“This brief respite from captivity was not my first meeting with the Sage of Nuneaton. We had chatted for a few hours in Birmingham several months previously. We met for a third time and indulged in much the same routine. And from these three meetings I gathered – well, not much. Don was fair, somewhat windblown, wore spectacles and looked more good-humoured than I had expected. He will, in my memory, be clad in sports coat and flannels forever, unless we come together at some future convention and he wears the flowing gown and peaked hat that suits his office.

“But that is unlikely. He says that he will not attend conventions. He discourages people from visiting him, and in his letters and articles has always sneered – yes, I say sneered — at fans. Unsociable? One of those unfortunates who cannot escape from the inexorable grip of fantasy, but endeavours to salvage his pride by making derogatory remarks about his fellow slaves?

“Nothing ready-made will fit the case. If I look back to the days when I first read the Smith articles in Novae Terrae, I can remember the feeling I then had of his being conceited, affected in style, and shallow. Time has altered that opinion, though not to such a degree that I number myself among the “Cosmic Case” admirers. Sam Youd and I quarrelled over some of the prose poems by Smith in Fantast, particularly the purple “Oceana”, which was acclaimed by the devotees of gush as a minor masterpiece. I thought it bad then, and I think it bad now, but certain features of Don’s style appeal to me more now than they did then.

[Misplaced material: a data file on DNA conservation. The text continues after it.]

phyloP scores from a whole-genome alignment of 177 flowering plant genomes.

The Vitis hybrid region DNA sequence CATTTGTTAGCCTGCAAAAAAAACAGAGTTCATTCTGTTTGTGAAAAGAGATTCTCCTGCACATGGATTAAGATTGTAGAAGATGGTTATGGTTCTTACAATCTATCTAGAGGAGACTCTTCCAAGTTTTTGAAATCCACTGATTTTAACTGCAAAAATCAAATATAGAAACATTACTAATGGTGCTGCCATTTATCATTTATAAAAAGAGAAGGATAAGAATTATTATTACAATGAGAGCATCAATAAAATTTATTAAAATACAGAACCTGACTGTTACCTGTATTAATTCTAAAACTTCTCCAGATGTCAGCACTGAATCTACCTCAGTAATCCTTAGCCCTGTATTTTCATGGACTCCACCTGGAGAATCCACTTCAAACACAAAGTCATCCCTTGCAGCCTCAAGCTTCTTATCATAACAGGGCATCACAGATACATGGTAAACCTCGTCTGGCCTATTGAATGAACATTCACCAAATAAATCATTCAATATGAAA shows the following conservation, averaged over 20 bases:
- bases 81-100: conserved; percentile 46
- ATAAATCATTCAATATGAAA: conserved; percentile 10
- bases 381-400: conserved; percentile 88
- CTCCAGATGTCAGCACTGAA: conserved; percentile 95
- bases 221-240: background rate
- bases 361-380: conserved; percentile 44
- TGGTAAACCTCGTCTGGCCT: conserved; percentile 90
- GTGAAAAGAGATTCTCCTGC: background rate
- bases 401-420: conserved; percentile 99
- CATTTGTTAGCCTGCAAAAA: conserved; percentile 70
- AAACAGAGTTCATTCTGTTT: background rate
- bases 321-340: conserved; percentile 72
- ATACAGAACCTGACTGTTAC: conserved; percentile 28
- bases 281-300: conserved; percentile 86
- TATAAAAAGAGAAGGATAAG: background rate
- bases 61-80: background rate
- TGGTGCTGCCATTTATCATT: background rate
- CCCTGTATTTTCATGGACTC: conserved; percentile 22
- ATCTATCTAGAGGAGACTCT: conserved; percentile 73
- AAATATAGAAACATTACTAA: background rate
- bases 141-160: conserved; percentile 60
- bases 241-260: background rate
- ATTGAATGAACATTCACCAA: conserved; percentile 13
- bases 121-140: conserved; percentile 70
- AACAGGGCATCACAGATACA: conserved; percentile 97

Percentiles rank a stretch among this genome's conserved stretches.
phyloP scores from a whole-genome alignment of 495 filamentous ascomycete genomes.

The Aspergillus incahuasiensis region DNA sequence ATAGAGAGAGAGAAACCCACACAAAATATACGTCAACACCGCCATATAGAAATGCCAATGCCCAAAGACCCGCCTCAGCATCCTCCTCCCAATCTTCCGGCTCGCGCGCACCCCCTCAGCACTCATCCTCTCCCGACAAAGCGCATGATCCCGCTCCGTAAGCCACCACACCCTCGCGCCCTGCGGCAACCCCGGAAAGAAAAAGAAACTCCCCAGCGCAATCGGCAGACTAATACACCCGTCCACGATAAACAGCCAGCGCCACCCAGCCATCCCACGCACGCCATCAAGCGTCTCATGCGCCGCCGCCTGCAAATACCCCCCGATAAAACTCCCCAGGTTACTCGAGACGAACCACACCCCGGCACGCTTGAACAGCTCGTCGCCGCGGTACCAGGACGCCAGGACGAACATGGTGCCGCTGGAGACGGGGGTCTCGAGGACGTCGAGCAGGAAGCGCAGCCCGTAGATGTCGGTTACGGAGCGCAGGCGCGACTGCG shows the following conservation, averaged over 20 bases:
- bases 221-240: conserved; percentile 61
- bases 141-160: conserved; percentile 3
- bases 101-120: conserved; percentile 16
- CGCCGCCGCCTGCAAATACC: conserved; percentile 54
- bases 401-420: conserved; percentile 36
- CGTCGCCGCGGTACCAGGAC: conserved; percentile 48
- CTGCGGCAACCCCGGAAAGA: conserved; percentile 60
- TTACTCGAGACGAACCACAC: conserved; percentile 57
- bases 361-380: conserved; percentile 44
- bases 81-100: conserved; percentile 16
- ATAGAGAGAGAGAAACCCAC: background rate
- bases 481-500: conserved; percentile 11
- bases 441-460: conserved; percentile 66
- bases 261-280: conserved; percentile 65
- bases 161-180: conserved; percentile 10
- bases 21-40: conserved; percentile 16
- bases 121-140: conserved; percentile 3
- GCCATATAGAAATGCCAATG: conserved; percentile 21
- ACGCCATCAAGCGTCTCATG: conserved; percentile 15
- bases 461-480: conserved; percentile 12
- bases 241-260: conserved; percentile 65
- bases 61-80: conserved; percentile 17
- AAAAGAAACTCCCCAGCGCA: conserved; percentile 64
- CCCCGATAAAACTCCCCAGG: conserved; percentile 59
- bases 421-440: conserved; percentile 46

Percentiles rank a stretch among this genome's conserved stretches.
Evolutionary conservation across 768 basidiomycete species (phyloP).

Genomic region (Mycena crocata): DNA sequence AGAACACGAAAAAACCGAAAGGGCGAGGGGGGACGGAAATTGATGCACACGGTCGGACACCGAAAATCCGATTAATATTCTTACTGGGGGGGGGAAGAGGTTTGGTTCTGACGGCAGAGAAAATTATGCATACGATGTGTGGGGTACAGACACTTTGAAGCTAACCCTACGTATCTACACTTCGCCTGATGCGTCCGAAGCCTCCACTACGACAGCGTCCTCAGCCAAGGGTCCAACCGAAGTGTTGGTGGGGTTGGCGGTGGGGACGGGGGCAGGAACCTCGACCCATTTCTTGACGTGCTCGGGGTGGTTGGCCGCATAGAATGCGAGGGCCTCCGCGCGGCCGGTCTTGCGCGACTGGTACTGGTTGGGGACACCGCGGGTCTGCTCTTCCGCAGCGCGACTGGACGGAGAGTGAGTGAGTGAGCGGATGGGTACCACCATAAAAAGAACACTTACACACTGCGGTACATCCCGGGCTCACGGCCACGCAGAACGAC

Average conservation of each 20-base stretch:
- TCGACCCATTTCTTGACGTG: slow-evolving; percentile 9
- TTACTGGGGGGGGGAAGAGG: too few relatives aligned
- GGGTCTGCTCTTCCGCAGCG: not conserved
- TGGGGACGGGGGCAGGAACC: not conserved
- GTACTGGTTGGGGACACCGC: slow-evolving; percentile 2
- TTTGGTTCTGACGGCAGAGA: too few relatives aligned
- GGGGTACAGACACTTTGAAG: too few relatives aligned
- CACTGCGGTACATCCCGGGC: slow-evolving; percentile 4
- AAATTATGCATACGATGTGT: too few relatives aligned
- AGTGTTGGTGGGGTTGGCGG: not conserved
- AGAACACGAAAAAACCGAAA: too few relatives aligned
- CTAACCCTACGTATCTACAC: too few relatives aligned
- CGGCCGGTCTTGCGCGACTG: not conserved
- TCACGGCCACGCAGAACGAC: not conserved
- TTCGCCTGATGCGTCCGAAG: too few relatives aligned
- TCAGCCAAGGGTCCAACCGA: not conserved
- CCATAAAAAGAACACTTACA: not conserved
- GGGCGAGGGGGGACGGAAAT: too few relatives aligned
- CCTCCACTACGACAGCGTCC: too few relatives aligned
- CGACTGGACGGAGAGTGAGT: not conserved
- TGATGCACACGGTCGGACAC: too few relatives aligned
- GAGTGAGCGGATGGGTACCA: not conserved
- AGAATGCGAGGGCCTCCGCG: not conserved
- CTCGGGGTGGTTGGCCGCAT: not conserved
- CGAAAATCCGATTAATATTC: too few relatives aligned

“The name of Donald Raymond Smith will not, I feel confident, ever be known as that of one of the great creative writers of the world. He himself has no such ambitions, as far as I can judge. He would like to make as much money as P. G. Wodehouse, but that’s not much help. I think he would make a good critic of the caustic, destructive kind – a minor James Agate. His phrasing is terse, and at his best he can produce delightful flashes of critical sensibility but in anything long his style would suffer. Perhaps he was destined to be a journalist, but he is not interested in the ephemerae which must of necessity be the journalist’s main concern. And perhaps he was destined to be no more than what he is, a jig-tool mechanic, dabbling in literature and music, admiring blood-and-beery writers like Hemingway, making a name for himself as a sardonic sage in a small group of adolescent fanatics. There is something for the psychologist: is Don a would-be mighty figure who can find no outlet for his desires in the larger world, and endeavours to build up a reputation among a few gullible readers of science-fiction? It fits – he sees as few of these fans as possible because personal contact always destroys such illusions as the Sage of Nuneaton’s reputation for wit and caustic criticism. Could be.